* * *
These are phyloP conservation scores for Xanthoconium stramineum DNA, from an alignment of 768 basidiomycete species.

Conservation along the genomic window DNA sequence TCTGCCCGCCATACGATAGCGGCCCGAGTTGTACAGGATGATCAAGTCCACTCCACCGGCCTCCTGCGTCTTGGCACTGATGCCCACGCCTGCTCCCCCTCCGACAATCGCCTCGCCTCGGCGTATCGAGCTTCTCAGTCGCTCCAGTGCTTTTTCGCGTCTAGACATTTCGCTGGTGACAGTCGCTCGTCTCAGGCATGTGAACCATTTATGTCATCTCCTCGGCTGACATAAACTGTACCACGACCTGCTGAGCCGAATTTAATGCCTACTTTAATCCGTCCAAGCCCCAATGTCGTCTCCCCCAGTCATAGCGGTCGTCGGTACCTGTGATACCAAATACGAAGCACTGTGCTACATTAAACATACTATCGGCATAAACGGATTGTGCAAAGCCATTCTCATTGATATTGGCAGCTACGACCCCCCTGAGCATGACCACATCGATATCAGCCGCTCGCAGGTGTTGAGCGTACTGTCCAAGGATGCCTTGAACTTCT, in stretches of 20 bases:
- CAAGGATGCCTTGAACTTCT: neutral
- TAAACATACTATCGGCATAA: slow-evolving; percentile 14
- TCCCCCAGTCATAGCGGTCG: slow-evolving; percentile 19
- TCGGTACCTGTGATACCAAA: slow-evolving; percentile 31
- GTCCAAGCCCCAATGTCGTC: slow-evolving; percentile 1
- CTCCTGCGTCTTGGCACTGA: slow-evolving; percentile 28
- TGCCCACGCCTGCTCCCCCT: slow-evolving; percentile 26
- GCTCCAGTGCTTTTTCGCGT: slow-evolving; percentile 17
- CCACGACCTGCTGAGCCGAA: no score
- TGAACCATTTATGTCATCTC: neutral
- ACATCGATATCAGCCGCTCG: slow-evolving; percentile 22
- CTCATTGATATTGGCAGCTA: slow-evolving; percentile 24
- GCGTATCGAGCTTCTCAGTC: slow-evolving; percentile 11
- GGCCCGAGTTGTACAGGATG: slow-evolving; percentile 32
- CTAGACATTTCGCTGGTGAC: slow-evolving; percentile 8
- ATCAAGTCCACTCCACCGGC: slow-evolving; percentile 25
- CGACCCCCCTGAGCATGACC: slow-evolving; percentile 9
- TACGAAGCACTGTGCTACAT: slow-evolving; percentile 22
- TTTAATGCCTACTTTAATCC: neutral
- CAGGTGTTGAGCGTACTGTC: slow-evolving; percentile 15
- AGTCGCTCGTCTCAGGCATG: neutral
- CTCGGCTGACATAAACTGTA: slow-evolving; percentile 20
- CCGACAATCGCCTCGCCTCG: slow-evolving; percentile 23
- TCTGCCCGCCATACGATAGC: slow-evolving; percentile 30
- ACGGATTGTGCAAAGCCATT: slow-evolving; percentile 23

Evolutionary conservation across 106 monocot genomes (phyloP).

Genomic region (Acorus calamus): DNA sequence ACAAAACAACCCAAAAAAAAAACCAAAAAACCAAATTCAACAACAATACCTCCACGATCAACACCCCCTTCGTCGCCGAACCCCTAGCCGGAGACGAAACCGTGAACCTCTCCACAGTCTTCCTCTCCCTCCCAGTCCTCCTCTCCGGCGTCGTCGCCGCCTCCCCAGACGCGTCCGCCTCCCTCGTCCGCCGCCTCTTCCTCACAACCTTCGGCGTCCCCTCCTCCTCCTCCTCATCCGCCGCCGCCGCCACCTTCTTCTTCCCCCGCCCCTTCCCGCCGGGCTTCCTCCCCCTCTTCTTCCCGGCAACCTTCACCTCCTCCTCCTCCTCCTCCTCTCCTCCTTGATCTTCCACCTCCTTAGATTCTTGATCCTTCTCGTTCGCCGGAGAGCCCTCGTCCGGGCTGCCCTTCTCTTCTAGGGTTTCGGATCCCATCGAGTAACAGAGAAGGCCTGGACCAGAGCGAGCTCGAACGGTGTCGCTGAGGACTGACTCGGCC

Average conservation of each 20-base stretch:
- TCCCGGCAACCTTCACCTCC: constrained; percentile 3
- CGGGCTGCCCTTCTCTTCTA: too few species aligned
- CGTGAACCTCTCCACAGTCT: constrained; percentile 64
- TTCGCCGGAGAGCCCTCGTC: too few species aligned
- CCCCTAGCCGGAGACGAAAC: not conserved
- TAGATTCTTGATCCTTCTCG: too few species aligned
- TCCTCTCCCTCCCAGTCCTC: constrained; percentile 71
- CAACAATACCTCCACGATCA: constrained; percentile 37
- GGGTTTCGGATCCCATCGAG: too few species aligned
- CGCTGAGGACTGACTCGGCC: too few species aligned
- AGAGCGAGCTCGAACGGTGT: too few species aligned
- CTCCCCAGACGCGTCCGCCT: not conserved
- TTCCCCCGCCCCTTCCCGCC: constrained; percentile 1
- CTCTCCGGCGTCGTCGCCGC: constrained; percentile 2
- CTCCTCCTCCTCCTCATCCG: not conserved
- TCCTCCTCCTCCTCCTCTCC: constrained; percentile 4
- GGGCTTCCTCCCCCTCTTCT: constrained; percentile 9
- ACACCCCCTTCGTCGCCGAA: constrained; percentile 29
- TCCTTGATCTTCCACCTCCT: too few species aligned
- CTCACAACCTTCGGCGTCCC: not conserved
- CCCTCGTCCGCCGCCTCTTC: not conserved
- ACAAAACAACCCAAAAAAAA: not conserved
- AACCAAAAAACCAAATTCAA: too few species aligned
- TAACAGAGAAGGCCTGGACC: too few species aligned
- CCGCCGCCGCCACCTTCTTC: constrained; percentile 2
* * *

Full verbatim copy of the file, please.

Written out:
These are phyloP conservation scores for Xanthoconium stramineum DNA, from an alignment of 768 basidiomycete species.

Conservation along the genomic window DNA sequence TCTGCCCGCCATACGATAGCGGCCCGAGTTGTACAGGATGATCAAGTCCACTCCACCGGCCTCCTGCGTCTTGGCACTGATGCCCACGCCTGCTCCCCCTCCGACAATCGCCTCGCCTCGGCGTATCGAGCTTCTCAGTCGCTCCAGTGCTTTTTCGCGTCTAGACATTTCGCTGGTGACAGTCGCTCGTCTCAGGCATGTGAACCATTTATGTCATCTCCTCGGCTGACATAAACTGTACCACGACCTGCTGAGCCGAATTTAATGCCTACTTTAATCCGTCCAAGCCCCAATGTCGTCTCCCCCAGTCATAGCGGTCGTCGGTACCTGTGATACCAAATACGAAGCACTGTGCTACATTAAACATACTATCGGCATAAACGGATTGTGCAAAGCCATTCTCATTGATATTGGCAGCTACGACCCCCCTGAGCATGACCACATCGATATCAGCCGCTCGCAGGTGTTGAGCGTACTGTCCAAGGATGCCTTGAACTTCT, in stretches of 20 bases:
- CAAGGATGCCTTGAACTTCT: neutral
- TAAACATACTATCGGCATAA: slow-evolving; percentile 14
- TCCCCCAGTCATAGCGGTCG: slow-evolving; percentile 19
- TCGGTACCTGTGATACCAAA: slow-evolving; percentile 31
- GTCCAAGCCCCAATGTCGTC: slow-evolving; percentile 1
- CTCCTGCGTCTTGGCACTGA: slow-evolving; percentile 28
- TGCCCACGCCTGCTCCCCCT: slow-evolving; percentile 26
- GCTCCAGTGCTTTTTCGCGT: slow-evolving; percentile 17
- CCACGACCTGCTGAGCCGAA: no score
- TGAACCATTTATGTCATCTC: neutral
- ACATCGATATCAGCCGCTCG: slow-evolving; percentile 22
- CTCATTGATATTGGCAGCTA: slow-evolving; percentile 24
- GCGTATCGAGCTTCTCAGTC: slow-evolving; percentile 11
- GGCCCGAGTTGTACAGGATG: slow-evolving; percentile 32
- CTAGACATTTCGCTGGTGAC: slow-evolving; percentile 8
- ATCAAGTCCACTCCACCGGC: slow-evolving; percentile 25
- CGACCCCCCTGAGCATGACC: slow-evolving; percentile 9
- TACGAAGCACTGTGCTACAT: slow-evolving; percentile 22
- TTTAATGCCTACTTTAATCC: neutral
- CAGGTGTTGAGCGTACTGTC: slow-evolving; percentile 15
- AGTCGCTCGTCTCAGGCATG: neutral
- CTCGGCTGACATAAACTGTA: slow-evolving; percentile 20
- CCGACAATCGCCTCGCCTCG: slow-evolving; percentile 23
- TCTGCCCGCCATACGATAGC: slow-evolving; percentile 30
- ACGGATTGTGCAAAGCCATT: slow-evolving; percentile 23

Evolutionary conservation across 106 monocot genomes (phyloP).

Genomic region (Acorus calamus): DNA sequence ACAAAACAACCCAAAAAAAAAACCAAAAAACCAAATTCAACAACAATACCTCCACGATCAACACCCCCTTCGTCGCCGAACCCCTAGCCGGAGACGAAACCGTGAACCTCTCCACAGTCTTCCTCTCCCTCCCAGTCCTCCTCTCCGGCGTCGTCGCCGCCTCCCCAGACGCGTCCGCCTCCCTCGTCCGCCGCCTCTTCCTCACAACCTTCGGCGTCCCCTCCTCCTCCTCCTCATCCGCCGCCGCCGCCACCTTCTTCTTCCCCCGCCCCTTCCCGCCGGGCTTCCTCCCCCTCTTCTTCCCGGCAACCTTCACCTCCTCCTCCTCCTCCTCCTCTCCTCCTTGATCTTCCACCTCCTTAGATTCTTGATCCTTCTCGTTCGCCGGAGAGCCCTCGTCCGGGCTGCCCTTCTCTTCTAGGGTTTCGGATCCCATCGAGTAACAGAGAAGGCCTGGACCAGAGCGAGCTCGAACGGTGTCGCTGAGGACTGACTCGGCC

Average conservation of each 20-base stretch:
- TCCCGGCAACCTTCACCTCC: constrained; percentile 3
- CGGGCTGCCCTTCTCTTCTA: too few species aligned
- CGTGAACCTCTCCACAGTCT: constrained; percentile 64
- TTCGCCGGAGAGCCCTCGTC: too few species aligned
- CCCCTAGCCGGAGACGAAAC: not conserved
- TAGATTCTTGATCCTTCTCG: too few species aligned
- TCCTCTCCCTCCCAGTCCTC: constrained; percentile 71
- CAACAATACCTCCACGATCA: constrained; percentile 37
- GGGTTTCGGATCCCATCGAG: too few species aligned
- CGCTGAGGACTGACTCGGCC: too few species aligned
- AGAGCGAGCTCGAACGGTGT: too few species aligned
- CTCCCCAGACGCGTCCGCCT: not conserved
- TTCCCCCGCCCCTTCCCGCC: constrained; percentile 1
- CTCTCCGGCGTCGTCGCCGC: constrained; percentile 2
- CTCCTCCTCCTCCTCATCCG: not conserved
- TCCTCCTCCTCCTCCTCTCC: constrained; percentile 4
- GGGCTTCCTCCCCCTCTTCT: constrained; percentile 9
- ACACCCCCTTCGTCGCCGAA: constrained; percentile 29
- TCCTTGATCTTCCACCTCCT: too few species aligned
- CTCACAACCTTCGGCGTCCC: not conserved
- CCCTCGTCCGCCGCCTCTTC: not conserved
- ACAAAACAACCCAAAAAAAA: not conserved
- AACCAAAAAACCAAATTCAA: too few species aligned
- TAACAGAGAAGGCCTGGACC: too few species aligned
- CCGCCGCCGCCACCTTCTTC: constrained; percentile 2